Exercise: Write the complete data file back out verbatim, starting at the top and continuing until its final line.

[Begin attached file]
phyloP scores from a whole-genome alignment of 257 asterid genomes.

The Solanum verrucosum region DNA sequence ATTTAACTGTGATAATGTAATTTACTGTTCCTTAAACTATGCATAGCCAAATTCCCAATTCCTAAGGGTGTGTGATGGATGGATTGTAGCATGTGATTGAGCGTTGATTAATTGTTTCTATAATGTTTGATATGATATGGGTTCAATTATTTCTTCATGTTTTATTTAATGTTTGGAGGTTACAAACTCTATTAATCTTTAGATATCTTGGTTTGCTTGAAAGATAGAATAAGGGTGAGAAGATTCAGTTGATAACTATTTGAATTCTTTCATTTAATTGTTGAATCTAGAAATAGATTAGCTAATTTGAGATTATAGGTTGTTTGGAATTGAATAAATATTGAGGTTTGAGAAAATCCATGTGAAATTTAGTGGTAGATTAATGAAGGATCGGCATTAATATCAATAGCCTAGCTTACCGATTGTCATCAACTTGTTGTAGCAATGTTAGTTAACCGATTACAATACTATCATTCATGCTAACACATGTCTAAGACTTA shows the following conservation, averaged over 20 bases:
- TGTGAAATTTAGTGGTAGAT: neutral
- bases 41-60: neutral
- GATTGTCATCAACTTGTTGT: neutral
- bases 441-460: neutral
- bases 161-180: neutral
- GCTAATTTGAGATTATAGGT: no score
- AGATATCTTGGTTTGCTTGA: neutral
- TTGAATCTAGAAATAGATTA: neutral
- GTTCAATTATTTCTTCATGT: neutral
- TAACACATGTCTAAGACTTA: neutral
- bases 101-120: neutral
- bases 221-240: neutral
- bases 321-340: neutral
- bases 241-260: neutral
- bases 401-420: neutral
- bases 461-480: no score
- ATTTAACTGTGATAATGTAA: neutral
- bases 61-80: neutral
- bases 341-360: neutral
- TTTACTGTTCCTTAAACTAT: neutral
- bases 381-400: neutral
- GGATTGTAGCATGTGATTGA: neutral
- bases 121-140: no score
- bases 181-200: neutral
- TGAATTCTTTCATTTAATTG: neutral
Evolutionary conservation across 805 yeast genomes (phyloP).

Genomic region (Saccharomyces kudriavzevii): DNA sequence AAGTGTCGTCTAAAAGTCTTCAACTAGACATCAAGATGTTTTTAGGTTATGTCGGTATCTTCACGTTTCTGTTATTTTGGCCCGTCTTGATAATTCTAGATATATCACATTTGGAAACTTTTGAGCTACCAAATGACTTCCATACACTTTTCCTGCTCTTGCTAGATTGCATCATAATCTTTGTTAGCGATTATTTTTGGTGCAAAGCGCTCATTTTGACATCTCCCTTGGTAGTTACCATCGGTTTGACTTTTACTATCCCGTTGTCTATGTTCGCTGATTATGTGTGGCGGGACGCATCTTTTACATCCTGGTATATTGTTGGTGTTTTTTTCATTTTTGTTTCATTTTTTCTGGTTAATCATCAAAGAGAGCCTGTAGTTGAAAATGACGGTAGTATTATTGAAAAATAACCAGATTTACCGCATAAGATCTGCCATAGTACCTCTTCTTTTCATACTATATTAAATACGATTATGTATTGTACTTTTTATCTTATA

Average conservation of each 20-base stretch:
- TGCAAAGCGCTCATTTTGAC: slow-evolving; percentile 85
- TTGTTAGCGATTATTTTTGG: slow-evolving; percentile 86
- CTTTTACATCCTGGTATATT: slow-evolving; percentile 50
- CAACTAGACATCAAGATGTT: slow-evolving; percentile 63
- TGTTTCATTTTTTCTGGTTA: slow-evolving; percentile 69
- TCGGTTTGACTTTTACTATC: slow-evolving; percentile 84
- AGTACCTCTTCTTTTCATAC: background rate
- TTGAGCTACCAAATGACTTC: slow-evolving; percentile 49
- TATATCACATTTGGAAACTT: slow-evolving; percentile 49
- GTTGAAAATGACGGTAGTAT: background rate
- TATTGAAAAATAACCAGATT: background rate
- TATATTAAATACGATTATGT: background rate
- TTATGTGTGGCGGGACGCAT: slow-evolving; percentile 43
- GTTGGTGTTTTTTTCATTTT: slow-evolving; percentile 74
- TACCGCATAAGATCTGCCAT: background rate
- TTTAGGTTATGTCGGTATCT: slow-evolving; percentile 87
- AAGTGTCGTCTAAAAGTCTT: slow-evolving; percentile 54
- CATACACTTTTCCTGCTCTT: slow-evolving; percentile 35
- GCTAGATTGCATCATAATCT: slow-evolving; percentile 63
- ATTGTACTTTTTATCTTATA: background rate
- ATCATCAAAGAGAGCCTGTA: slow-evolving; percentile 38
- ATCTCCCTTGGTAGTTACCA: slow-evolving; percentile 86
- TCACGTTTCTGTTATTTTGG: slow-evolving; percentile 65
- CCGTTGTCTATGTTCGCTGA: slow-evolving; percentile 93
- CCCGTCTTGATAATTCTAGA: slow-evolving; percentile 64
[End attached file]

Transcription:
phyloP scores from a whole-genome alignment of 257 asterid genomes.

The Solanum verrucosum region DNA sequence ATTTAACTGTGATAATGTAATTTACTGTTCCTTAAACTATGCATAGCCAAATTCCCAATTCCTAAGGGTGTGTGATGGATGGATTGTAGCATGTGATTGAGCGTTGATTAATTGTTTCTATAATGTTTGATATGATATGGGTTCAATTATTTCTTCATGTTTTATTTAATGTTTGGAGGTTACAAACTCTATTAATCTTTAGATATCTTGGTTTGCTTGAAAGATAGAATAAGGGTGAGAAGATTCAGTTGATAACTATTTGAATTCTTTCATTTAATTGTTGAATCTAGAAATAGATTAGCTAATTTGAGATTATAGGTTGTTTGGAATTGAATAAATATTGAGGTTTGAGAAAATCCATGTGAAATTTAGTGGTAGATTAATGAAGGATCGGCATTAATATCAATAGCCTAGCTTACCGATTGTCATCAACTTGTTGTAGCAATGTTAGTTAACCGATTACAATACTATCATTCATGCTAACACATGTCTAAGACTTA shows the following conservation, averaged over 20 bases:
- TGTGAAATTTAGTGGTAGAT: neutral
- bases 41-60: neutral
- GATTGTCATCAACTTGTTGT: neutral
- bases 441-460: neutral
- bases 161-180: neutral
- GCTAATTTGAGATTATAGGT: no score
- AGATATCTTGGTTTGCTTGA: neutral
- TTGAATCTAGAAATAGATTA: neutral
- GTTCAATTATTTCTTCATGT: neutral
- TAACACATGTCTAAGACTTA: neutral
- bases 101-120: neutral
- bases 221-240: neutral
- bases 321-340: neutral
- bases 241-260: neutral
- bases 401-420: neutral
- bases 461-480: no score
- ATTTAACTGTGATAATGTAA: neutral
- bases 61-80: neutral
- bases 341-360: neutral
- TTTACTGTTCCTTAAACTAT: neutral
- bases 381-400: neutral
- GGATTGTAGCATGTGATTGA: neutral
- bases 121-140: no score
- bases 181-200: neutral
- TGAATTCTTTCATTTAATTG: neutral
Evolutionary conservation across 805 yeast genomes (phyloP).

Genomic region (Saccharomyces kudriavzevii): DNA sequence AAGTGTCGTCTAAAAGTCTTCAACTAGACATCAAGATGTTTTTAGGTTATGTCGGTATCTTCACGTTTCTGTTATTTTGGCCCGTCTTGATAATTCTAGATATATCACATTTGGAAACTTTTGAGCTACCAAATGACTTCCATACACTTTTCCTGCTCTTGCTAGATTGCATCATAATCTTTGTTAGCGATTATTTTTGGTGCAAAGCGCTCATTTTGACATCTCCCTTGGTAGTTACCATCGGTTTGACTTTTACTATCCCGTTGTCTATGTTCGCTGATTATGTGTGGCGGGACGCATCTTTTACATCCTGGTATATTGTTGGTGTTTTTTTCATTTTTGTTTCATTTTTTCTGGTTAATCATCAAAGAGAGCCTGTAGTTGAAAATGACGGTAGTATTATTGAAAAATAACCAGATTTACCGCATAAGATCTGCCATAGTACCTCTTCTTTTCATACTATATTAAATACGATTATGTATTGTACTTTTTATCTTATA

Average conservation of each 20-base stretch:
- TGCAAAGCGCTCATTTTGAC: slow-evolving; percentile 85
- TTGTTAGCGATTATTTTTGG: slow-evolving; percentile 86
- CTTTTACATCCTGGTATATT: slow-evolving; percentile 50
- CAACTAGACATCAAGATGTT: slow-evolving; percentile 63
- TGTTTCATTTTTTCTGGTTA: slow-evolving; percentile 69
- TCGGTTTGACTTTTACTATC: slow-evolving; percentile 84
- AGTACCTCTTCTTTTCATAC: background rate
- TTGAGCTACCAAATGACTTC: slow-evolving; percentile 49
- TATATCACATTTGGAAACTT: slow-evolving; percentile 49
- GTTGAAAATGACGGTAGTAT: background rate
- TATTGAAAAATAACCAGATT: background rate
- TATATTAAATACGATTATGT: background rate
- TTATGTGTGGCGGGACGCAT: slow-evolving; percentile 43
- GTTGGTGTTTTTTTCATTTT: slow-evolving; percentile 74
- TACCGCATAAGATCTGCCAT: background rate
- TTTAGGTTATGTCGGTATCT: slow-evolving; percentile 87
- AAGTGTCGTCTAAAAGTCTT: slow-evolving; percentile 54
- CATACACTTTTCCTGCTCTT: slow-evolving; percentile 35
- GCTAGATTGCATCATAATCT: slow-evolving; percentile 63
- ATTGTACTTTTTATCTTATA: background rate
- ATCATCAAAGAGAGCCTGTA: slow-evolving; percentile 38
- ATCTCCCTTGGTAGTTACCA: slow-evolving; percentile 86
- TCACGTTTCTGTTATTTTGG: slow-evolving; percentile 65
- CCGTTGTCTATGTTCGCTGA: slow-evolving; percentile 93
- CCCGTCTTGATAATTCTAGA: slow-evolving; percentile 64